One of the first groups to respond to the call is Uganda Insurers Association (UIA) with the formation of the Oil & Gas Co-Insurance Syndicate, a consortium of 14 Ugandan registered companies that are targeting the high-risk liabilities, heavy intensive machinery, and the East African Crude Oil Pipeline, among others.
“Oil and gas is capital-intensive. There are very few Ugandan players who have the muscle to take on oil and gas contracts because the equipment involved is very costly and the standards are so high,” says Maggie Lukowe, the spokesperson of the Oil & Gas Co-Insurance Syndicate.
Ernest Rubondo, the PAU chief executive officer, in a statement published on the authority’s website, is optimistic that the numbers will grow as Ugandans build more capacity.
“We hope there will be a marked improvement as we strive to achieve the goal of the local content policy for Uganda’s oil and gas sector which is “to increase the participation of Ugandan citizens and enterprises in the oil and gas industry in Uganda from the current 28 per cent to 80 per cent local content by 2040,” Rubondo said.
It is estimated that during the peak period of field development, construction of the oil refinery and pipeline, the workforce requirement will be 161,700 jobs of which, about 14,000 will be direct jobs while 42,700 will be indirect and 105,000 induced jobs.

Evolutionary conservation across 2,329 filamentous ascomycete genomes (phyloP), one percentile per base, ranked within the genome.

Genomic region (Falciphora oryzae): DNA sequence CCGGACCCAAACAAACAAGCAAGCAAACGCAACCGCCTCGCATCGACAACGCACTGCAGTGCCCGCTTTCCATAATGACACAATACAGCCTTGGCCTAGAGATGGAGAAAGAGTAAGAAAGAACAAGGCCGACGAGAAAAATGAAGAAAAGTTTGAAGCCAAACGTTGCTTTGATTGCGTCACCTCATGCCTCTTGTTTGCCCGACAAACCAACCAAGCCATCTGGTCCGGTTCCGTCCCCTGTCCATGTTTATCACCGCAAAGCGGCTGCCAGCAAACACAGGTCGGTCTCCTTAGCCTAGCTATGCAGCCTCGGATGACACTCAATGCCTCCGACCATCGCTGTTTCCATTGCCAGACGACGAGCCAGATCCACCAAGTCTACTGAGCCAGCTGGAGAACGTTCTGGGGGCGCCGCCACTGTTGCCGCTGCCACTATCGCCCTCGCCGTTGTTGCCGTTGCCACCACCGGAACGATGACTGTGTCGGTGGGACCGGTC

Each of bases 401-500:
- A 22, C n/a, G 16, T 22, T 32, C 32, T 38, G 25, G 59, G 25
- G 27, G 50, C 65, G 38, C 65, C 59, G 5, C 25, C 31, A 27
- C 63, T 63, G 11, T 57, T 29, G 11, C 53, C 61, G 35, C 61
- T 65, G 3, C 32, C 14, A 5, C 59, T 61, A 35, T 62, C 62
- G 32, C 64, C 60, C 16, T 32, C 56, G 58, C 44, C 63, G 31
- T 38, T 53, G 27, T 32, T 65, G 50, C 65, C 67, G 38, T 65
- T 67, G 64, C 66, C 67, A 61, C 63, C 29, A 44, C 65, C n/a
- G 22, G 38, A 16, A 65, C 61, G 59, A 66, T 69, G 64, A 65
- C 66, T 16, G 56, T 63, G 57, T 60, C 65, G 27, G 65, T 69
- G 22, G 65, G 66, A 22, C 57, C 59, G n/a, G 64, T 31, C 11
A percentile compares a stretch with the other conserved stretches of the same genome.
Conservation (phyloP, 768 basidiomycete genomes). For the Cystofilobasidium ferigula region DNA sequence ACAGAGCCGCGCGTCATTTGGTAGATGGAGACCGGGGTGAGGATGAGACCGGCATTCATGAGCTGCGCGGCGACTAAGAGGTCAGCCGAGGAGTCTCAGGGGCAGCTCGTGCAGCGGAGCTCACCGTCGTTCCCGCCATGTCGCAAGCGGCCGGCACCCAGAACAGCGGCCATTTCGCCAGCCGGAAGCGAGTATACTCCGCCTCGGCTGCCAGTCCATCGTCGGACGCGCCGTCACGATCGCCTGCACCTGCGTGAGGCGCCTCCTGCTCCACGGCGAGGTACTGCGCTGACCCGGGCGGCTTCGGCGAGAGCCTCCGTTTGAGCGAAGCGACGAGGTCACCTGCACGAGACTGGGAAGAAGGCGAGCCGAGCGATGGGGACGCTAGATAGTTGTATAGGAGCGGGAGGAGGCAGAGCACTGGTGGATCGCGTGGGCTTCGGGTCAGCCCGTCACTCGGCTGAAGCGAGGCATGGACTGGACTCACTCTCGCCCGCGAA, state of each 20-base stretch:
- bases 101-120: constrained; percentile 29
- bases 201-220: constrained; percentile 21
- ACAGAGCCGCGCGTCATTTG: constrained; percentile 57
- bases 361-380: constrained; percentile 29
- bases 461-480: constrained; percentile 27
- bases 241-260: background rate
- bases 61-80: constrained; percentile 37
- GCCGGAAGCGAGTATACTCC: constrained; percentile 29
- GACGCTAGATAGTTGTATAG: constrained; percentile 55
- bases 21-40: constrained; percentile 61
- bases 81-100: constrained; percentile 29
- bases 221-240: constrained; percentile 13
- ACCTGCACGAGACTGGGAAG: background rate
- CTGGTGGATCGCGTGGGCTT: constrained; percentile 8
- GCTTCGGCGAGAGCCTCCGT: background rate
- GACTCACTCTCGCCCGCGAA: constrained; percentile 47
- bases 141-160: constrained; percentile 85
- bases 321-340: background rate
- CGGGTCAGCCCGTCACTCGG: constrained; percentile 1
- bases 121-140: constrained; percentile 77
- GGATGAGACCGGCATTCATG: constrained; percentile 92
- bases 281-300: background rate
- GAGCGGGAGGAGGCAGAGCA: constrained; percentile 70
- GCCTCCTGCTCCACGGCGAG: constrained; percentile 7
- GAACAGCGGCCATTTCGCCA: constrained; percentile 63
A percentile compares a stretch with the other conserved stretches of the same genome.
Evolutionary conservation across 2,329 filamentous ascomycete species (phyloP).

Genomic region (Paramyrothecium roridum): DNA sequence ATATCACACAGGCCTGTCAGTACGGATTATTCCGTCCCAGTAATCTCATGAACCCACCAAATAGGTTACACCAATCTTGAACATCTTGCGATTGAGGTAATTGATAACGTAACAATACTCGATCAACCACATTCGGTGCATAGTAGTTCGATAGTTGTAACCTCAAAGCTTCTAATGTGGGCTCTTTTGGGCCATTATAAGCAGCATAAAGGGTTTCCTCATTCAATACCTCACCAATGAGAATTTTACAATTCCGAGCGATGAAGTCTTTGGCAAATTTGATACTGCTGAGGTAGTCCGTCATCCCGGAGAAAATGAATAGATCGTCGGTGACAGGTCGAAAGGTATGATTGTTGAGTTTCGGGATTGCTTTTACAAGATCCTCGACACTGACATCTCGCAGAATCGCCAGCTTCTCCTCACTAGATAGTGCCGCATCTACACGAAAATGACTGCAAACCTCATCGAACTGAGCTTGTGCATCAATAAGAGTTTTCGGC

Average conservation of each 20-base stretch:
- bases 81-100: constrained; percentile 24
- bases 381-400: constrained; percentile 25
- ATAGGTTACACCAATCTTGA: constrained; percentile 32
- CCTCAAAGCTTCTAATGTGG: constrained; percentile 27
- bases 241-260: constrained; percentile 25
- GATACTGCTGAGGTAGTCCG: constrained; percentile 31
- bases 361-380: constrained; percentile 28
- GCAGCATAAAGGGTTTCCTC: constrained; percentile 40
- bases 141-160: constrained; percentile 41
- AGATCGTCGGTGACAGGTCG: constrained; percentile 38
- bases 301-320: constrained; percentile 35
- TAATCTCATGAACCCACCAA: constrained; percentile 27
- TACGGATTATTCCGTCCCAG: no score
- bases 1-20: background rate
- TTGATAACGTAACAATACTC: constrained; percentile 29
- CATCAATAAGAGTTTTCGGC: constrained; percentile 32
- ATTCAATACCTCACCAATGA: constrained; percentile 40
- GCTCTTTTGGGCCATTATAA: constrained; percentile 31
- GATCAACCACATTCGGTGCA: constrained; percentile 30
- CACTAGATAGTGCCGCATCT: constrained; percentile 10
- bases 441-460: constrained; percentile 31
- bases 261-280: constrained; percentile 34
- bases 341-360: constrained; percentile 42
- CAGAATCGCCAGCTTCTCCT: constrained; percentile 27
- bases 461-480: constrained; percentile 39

Twesigye argues that the policy ought to be revisited to take into consideration the burden borne by the communities within the exploration areas, whom he says should be the first beneficiaries when it comes to jobs and provision of other services. Kamurasi does not agree with this.
“While we support and encourage local content, we have to be cognizant of the fact that this is an area that requires a lot of capital and expertise because at the end of the day, we don’t want to compromise on the quality of service you are rendering to the oil companies,” Kamurasi said.
Under the Petroleum (Exploration, Development and Production) Act, government ring-fenced about 15 services under the local content policy, which are reserved for local companies. These include catering services, supply of building materials, security services, consultancy, training, ICT, transport and logistics, and clearing and forwarding, among others.
This article is produced with support from Centre for Policy Analysis (CEPA).